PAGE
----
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Senate Republicans can stop Whitmer’s attempts to trade income tax cut for corporate welfare

Whitmer’s great switcheroo must work on a tight timeline. Will Senate Republicans preserve a tax cut for their voters?

An automatic income tax cut in Michigan is being threatened by Gov. Gretchen Whitmer’s budgetary maneuvers, reports out of Lansing say.

David Guenthner, the Mackinac Center’s vice president for government affairs, wrote in The Detroit News that “one strategy mentioned around the state Capitol would be to transfer $800 million of last year’s general revenue into the state’s corporate welfare fund and backdate the transaction to last September.”

The transfer would forestall a requirement in law, tied to revenues and inflation, that would require the state to give Michigan residents a permanent income tax cut.

Hence all the talk in Lansing this year about “closing the books” on the 2021-22 fiscal year.

“However,” Guenthner adds, “the viability of such a movement is both logically and legally suspect.”

The maneuver is contained in the shell of a bill known as House Bill 4001. It was the first bill in the House this year, introduced on Jan. 12 by Rep. Angela Witwer, D-Delta Township.

Here’s how the Senate-passed version of House Bill 4001 talks about taxes between 2007 and 2022:

Here’s how it talks about taxes in 2023. From one page to the next, the bill’s language turns from clear and simple to opaque and inaccessible.

Regardless of the bill’s accessibility or lack thereof, Gongwer News reports that it would need not only to pass, but to take immediate effect if it were to stop the income tax cut. That means it would need a two-thirds vote in both chambers.

A two-thirds vote would require that six Republican senators cross party lines and vote with Democrats against a tax cut for individuals, and in favor of corporate welfare.

The Gongwer report adds that “Democrats also are said to be offering up potential projects to Republicans in their districts to win votes.”

When House Bill 4001 was taken up by the Senate, it only passed 20-18, along party lines. The House version, passed earlier in a much different form, passed 67-41. The earlier version passed by the House dealt only with repealing the pension tax.

These 11 Republicans voted with the Democrats on the earlier version of House Bill 4001:

  • Rep. Brian BeGole, R-Perry
  • Rep. Bob Bezotte, R-Marion Township
  • Rep. Nancy DeBoer, R-Holland
  • Rep. Graham Filler, R-Duplain Township
  • Rep. Thomas Kuhn, R-Troy
  • Rep. Mike Mueller, R-Linden
  • Rep. Kathy Schmaltz, R-Jackson
  • Rep. Bill Schuette, R-Midland
  • Rep. Alicia St. Germaine, R-Harrison Township
  • Rep. Donni Steele, R-Orion Township
  • Rep. Mark Tisdel, R-Rochester Hills

The bill would need to take immediate effect because the books for the 2021-22 fiscal year officially close in March. The maneuver wouldn’t work if it does not transfer enough money from this year to last year to avoid triggering the tax cut.

The bill would head to conference committee so differences between the House and Senate bills could be ironed out. After the conference committee comes up with its version, both legislative chambers would need to pass the bill again, and with the required two-thirds vote.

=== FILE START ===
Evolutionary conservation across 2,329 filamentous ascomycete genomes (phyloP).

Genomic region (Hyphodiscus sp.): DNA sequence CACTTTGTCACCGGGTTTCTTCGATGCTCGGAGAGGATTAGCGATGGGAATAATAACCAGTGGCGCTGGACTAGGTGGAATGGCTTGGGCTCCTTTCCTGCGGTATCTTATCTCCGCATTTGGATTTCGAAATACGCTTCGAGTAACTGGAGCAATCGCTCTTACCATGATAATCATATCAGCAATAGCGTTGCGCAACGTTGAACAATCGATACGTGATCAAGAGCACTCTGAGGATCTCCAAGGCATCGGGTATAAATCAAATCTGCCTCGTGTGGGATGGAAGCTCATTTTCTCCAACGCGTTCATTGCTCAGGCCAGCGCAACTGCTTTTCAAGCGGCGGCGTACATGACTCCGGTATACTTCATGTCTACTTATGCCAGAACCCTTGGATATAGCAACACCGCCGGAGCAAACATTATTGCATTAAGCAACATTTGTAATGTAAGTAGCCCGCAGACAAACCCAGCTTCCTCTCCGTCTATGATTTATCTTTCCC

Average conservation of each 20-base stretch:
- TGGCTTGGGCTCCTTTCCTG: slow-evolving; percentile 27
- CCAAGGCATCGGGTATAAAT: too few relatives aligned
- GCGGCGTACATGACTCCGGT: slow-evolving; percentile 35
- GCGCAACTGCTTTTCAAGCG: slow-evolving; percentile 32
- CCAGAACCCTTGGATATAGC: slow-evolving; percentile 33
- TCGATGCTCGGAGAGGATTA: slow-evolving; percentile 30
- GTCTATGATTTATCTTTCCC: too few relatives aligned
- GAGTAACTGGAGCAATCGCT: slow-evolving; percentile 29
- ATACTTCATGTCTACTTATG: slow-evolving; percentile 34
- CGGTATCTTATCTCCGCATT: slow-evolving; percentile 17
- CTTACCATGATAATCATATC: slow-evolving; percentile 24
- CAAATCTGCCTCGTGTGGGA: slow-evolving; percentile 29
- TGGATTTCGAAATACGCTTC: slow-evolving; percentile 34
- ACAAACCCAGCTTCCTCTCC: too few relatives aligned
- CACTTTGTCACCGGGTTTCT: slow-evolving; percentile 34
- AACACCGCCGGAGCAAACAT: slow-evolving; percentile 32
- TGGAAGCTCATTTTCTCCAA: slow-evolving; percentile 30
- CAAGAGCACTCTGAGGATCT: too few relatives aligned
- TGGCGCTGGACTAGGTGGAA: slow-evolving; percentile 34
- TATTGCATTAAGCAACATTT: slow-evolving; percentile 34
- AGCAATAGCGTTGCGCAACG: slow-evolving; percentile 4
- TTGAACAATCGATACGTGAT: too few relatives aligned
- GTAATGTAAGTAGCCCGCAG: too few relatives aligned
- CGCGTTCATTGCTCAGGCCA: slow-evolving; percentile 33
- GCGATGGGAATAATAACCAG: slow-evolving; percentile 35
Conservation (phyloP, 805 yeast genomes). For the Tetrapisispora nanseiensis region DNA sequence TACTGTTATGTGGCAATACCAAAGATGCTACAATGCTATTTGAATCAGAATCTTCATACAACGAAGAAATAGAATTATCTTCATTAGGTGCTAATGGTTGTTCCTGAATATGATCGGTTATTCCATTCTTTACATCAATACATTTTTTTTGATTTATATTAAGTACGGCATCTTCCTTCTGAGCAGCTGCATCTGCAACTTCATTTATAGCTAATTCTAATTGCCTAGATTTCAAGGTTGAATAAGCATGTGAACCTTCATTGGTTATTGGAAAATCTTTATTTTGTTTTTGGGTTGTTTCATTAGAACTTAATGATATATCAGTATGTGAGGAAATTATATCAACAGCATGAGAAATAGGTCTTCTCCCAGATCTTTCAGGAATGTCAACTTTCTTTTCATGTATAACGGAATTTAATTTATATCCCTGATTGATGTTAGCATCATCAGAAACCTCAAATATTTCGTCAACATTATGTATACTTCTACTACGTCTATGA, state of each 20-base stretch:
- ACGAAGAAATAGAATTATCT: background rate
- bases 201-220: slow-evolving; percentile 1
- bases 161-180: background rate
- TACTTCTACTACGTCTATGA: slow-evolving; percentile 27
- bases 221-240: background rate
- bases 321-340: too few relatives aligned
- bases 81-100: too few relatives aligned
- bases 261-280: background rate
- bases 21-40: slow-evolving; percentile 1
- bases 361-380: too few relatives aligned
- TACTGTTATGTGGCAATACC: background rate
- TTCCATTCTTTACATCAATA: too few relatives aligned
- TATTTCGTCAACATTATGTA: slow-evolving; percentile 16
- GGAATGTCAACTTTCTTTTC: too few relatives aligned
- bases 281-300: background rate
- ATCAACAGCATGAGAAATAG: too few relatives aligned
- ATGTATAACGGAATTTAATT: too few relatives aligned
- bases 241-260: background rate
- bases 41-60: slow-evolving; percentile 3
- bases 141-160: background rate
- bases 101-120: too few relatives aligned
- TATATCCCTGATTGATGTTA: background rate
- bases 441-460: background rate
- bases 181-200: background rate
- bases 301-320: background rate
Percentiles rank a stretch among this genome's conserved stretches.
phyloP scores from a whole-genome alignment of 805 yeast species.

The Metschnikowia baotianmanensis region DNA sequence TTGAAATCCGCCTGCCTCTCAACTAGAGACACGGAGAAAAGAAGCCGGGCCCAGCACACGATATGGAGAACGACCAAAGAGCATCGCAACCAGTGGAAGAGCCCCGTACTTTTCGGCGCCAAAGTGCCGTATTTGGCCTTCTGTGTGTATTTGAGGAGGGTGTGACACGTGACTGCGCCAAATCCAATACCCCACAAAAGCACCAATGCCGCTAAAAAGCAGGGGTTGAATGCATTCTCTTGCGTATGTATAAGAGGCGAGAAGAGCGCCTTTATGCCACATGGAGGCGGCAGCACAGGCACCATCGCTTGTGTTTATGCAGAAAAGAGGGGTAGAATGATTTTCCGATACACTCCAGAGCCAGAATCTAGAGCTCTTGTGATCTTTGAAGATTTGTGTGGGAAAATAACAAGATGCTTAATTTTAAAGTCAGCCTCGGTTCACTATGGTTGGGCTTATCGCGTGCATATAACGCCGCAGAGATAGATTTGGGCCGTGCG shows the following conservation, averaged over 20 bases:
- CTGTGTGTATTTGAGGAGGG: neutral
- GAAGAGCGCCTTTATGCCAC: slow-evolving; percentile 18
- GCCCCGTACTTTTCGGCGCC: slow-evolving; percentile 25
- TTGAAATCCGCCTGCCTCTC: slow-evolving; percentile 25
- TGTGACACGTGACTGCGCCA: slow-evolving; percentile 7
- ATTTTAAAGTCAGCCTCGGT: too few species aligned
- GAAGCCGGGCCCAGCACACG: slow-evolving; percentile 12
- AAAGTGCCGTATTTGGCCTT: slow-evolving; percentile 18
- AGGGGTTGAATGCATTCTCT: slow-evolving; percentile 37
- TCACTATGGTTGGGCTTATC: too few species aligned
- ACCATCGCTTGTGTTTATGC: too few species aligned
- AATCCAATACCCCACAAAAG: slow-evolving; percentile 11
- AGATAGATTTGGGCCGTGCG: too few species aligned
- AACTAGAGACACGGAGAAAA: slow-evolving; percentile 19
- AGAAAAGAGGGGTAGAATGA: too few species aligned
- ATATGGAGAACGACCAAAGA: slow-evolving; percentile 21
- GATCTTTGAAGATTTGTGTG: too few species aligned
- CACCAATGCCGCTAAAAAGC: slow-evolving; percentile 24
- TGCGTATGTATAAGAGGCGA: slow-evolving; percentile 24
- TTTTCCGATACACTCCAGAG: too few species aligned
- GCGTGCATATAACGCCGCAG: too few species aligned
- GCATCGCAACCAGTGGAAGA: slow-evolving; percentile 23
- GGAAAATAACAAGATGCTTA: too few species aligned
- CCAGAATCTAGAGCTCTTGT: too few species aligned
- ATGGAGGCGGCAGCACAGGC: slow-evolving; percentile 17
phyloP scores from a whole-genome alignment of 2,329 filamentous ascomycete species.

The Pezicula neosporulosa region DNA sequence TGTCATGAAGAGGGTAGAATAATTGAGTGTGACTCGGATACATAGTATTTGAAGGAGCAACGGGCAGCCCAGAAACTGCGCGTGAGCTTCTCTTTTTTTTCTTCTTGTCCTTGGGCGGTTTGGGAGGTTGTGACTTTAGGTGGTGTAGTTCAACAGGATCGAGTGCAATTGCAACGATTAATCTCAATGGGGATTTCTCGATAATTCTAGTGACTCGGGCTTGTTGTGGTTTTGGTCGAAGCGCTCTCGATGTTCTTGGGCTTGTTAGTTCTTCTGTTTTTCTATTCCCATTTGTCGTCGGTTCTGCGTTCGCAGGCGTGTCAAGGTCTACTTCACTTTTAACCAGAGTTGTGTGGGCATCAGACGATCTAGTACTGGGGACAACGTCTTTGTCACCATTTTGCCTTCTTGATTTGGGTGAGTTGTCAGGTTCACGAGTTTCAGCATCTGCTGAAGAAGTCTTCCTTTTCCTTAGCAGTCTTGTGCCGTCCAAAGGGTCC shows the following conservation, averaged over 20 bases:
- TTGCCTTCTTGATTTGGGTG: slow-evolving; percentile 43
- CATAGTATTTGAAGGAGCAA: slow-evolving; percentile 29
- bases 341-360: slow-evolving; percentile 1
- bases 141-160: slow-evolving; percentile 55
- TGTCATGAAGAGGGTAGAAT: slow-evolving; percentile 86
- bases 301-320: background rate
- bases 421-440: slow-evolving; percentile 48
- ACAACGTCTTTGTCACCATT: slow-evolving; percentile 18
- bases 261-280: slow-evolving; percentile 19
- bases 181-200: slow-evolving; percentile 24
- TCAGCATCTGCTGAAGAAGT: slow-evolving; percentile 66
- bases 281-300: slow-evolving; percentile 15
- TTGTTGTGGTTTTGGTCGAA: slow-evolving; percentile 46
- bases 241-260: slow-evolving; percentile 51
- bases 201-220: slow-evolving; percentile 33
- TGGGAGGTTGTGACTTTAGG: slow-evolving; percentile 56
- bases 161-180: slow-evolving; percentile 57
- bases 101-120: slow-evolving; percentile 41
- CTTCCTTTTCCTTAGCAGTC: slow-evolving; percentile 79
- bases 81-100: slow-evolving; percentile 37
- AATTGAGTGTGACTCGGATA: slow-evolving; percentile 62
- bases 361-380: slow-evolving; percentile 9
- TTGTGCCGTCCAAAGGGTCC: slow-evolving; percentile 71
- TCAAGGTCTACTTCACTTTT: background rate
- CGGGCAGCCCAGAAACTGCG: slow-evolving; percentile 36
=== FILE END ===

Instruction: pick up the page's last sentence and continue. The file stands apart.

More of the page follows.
State Rep. Andrew Fink, R-Hillsdale, took to the House floor Thursday to decry the rushed nature of the bill.

“What is the new Democratic majority afraid of?” Fink also tweeted, linking his speech on the House floor. “Why are they hiding what will be in HB 4001?”

Fink told CapCon that while the initial version of House Bill 4001 drew wide support, the changes could make Republicans less likely to support it once it leaves the conference committee.

Fink is in his second House term. He worries for his first-term colleagues who, in a month in Lansing, have seen big bills rushed through without committee votes, hearings, or testimony.

“They’ve never known normal order,” Fink told CapCon Friday. “They’ve not worked through the committee process.”

Members in the House give a bill immediate effect by a voice vote, which offers the minority no chance to push back. But in the Senate, an official tally decides.

This means it would take 26 out of 38 senators to vote yes. Democrats have 20 members, so six Senate Republicans would need to cross party lines.

Last month, four Senate Republicans crossed party lines to support Senate Bill 7, a $946 million spending package. The four Republicans were John Damoose, Mark Huizenga, Dan Lauwers and Ed McBroom. Getting to 26 votes would require Democrats to retain the support of those four Republicans, plus win over two others. Those Republicans would need to be willing to engage in budgetary sleight-of-hand to cancel a tax cut for their voters.

“This is a time when Republicans could say no and actually get what they want,” James Hohman, the Mackinac Center’s director of fiscal policy, told CapCon.

It’s not every day the minority party can actually stop the majority. But today is that day, and House Bill 4001 is that bill.

What happens next will offer a window into the next two years. Do your representatives represent you? Next week we will find out.

James David Dickson is managing editor of Michigan Capitol Confidential. Email him at dickson@mackinac.org.

Michigan Capitol Confidential is the news source produced by the Mackinac Center for Public Policy. Michigan Capitol Confidential reports with a free-market news perspective.